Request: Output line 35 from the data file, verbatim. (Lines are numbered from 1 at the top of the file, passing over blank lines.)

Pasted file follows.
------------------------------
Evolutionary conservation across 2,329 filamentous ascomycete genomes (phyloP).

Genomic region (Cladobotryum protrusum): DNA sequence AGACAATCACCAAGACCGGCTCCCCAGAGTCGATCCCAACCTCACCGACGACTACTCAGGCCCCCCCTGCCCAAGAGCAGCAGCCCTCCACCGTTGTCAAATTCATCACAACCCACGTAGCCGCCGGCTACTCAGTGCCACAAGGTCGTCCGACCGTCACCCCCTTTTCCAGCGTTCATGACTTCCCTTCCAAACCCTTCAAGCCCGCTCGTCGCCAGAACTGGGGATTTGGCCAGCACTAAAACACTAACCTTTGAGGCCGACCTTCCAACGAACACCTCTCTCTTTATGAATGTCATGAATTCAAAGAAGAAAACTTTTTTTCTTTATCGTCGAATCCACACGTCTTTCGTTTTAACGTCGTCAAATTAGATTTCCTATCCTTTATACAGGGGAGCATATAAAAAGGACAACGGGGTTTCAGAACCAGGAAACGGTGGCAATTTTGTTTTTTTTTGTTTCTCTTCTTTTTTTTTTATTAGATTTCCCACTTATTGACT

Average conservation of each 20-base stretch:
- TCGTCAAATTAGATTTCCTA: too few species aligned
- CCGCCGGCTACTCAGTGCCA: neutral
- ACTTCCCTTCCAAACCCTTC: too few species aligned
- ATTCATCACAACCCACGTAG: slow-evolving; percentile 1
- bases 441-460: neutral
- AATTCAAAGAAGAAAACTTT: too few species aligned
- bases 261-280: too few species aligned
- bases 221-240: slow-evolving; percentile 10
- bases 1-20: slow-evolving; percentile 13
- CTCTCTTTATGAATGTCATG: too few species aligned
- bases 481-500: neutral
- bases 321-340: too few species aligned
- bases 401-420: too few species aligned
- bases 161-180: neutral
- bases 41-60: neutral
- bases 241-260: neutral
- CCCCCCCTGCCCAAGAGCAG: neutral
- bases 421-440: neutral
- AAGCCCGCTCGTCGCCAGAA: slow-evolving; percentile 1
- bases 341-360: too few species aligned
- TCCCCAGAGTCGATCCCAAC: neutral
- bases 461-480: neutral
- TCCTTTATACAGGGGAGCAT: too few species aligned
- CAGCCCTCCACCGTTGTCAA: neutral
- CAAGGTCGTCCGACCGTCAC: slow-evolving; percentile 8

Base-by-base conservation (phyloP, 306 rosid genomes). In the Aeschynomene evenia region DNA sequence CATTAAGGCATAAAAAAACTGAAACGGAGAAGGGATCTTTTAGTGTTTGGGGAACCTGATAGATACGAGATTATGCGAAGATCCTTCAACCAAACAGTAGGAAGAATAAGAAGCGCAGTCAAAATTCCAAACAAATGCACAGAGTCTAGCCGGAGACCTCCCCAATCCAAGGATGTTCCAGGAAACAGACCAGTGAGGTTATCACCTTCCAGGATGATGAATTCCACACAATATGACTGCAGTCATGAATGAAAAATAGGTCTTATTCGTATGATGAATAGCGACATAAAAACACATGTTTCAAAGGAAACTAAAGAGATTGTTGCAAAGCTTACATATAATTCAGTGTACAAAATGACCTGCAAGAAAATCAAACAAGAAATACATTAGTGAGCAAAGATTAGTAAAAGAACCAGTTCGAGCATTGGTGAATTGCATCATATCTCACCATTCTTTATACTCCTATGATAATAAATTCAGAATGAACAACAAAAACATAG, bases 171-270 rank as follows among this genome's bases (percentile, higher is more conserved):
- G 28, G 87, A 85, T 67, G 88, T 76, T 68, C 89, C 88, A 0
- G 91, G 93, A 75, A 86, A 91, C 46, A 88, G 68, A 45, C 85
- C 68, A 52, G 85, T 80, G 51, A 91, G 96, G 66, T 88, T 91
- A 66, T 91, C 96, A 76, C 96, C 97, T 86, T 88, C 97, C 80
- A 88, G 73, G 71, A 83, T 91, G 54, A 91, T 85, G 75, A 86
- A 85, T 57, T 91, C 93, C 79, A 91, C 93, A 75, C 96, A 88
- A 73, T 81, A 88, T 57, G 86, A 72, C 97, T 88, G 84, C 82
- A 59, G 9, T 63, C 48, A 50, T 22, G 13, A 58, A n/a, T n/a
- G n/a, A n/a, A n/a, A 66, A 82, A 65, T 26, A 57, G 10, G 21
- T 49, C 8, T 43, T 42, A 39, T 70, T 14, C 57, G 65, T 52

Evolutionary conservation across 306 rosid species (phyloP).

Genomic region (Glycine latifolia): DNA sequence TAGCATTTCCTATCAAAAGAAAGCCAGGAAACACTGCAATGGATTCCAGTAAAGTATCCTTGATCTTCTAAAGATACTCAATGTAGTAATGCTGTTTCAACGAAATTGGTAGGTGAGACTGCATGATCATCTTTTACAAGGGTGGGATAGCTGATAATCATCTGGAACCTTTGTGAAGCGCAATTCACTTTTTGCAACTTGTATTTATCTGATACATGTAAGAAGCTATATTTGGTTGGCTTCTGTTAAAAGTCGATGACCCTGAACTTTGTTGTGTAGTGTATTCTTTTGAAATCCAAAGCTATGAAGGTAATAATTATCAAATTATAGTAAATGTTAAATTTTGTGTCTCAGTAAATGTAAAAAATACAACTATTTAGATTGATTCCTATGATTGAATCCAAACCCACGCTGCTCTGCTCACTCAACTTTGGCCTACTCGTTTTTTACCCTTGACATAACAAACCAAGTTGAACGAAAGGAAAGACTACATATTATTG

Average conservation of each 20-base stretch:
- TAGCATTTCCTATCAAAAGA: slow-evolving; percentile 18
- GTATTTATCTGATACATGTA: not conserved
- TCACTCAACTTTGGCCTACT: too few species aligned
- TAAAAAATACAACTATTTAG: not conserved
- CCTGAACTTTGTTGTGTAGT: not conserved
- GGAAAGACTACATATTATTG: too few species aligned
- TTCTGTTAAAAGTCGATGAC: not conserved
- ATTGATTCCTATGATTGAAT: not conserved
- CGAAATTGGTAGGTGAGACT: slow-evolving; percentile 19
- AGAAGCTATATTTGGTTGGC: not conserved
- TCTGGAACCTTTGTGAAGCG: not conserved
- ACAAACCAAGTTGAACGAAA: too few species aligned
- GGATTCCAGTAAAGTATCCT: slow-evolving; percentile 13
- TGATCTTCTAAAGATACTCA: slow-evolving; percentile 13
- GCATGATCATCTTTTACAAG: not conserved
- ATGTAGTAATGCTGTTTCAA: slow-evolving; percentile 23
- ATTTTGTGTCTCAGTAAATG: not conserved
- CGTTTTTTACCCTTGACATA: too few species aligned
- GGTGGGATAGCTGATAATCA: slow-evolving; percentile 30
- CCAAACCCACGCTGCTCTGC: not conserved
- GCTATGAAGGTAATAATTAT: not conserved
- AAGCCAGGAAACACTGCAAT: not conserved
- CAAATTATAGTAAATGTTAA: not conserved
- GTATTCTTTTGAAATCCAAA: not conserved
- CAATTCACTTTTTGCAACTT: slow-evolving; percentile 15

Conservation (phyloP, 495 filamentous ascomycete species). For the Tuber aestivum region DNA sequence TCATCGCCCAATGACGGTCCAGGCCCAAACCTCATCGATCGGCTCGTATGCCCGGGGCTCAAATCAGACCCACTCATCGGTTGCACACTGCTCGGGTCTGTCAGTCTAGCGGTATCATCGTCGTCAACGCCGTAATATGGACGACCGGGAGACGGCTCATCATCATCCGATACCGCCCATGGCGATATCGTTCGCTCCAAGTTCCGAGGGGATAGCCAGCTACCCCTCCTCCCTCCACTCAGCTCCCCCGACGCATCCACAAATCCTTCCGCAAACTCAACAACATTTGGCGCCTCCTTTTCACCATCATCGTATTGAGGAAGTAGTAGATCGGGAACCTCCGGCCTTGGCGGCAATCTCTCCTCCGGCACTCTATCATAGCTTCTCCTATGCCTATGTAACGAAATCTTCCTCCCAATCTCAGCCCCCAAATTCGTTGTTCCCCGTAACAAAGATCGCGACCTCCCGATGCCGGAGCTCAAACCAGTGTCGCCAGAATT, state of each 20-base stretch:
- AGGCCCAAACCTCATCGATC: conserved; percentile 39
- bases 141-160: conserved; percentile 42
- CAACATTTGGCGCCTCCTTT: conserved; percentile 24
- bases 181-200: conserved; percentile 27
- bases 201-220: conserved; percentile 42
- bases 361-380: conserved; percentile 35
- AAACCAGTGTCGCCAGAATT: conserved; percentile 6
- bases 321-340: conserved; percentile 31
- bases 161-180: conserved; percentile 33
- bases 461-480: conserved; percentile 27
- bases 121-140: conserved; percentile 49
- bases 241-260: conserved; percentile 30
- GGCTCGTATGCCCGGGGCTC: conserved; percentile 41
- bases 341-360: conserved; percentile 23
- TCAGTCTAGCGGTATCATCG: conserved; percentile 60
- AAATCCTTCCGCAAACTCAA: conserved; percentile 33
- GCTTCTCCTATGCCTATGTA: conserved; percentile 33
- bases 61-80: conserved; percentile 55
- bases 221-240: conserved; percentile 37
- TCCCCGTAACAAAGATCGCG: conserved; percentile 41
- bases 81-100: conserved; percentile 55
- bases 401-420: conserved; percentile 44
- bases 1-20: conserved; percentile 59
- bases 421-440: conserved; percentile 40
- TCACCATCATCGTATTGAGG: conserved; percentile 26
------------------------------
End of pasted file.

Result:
- A 85, T 57, T 91, C 93, C 79, A 91, C 93, A 75, C 96, A 88